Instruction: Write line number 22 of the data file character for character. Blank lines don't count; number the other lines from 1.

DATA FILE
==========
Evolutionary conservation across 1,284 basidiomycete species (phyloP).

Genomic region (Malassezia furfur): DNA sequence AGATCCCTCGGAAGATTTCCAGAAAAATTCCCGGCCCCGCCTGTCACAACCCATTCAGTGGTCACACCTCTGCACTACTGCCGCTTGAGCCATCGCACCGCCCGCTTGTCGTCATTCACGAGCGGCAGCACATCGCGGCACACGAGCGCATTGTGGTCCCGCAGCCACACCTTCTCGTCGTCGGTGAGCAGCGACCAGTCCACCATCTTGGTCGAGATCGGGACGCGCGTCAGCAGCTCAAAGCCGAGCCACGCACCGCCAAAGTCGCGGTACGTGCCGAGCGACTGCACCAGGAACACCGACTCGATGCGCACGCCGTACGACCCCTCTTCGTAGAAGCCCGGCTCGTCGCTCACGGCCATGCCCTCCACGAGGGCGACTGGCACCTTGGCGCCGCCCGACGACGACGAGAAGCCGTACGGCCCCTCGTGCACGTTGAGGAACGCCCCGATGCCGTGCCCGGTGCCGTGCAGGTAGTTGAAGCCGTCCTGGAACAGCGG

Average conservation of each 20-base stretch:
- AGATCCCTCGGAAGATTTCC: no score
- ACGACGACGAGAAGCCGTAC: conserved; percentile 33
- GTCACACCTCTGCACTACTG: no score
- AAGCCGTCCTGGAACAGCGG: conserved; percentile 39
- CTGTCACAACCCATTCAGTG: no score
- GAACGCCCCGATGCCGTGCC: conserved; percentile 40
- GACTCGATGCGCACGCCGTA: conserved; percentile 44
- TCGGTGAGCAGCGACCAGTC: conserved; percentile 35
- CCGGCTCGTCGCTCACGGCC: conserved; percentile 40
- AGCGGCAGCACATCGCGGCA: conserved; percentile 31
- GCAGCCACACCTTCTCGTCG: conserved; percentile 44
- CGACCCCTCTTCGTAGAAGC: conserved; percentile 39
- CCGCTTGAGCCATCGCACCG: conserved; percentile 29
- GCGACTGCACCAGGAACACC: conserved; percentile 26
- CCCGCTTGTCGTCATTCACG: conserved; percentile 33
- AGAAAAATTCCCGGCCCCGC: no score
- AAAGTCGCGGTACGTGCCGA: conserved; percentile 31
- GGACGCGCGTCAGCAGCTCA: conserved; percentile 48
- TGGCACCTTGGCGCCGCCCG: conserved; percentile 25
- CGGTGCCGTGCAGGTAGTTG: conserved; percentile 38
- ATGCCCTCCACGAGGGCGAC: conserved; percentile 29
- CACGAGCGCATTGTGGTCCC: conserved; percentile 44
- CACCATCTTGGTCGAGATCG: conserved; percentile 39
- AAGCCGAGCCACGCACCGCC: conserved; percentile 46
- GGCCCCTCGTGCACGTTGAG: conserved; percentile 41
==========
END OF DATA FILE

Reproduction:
- TGGCACCTTGGCGCCGCCCG: conserved; percentile 25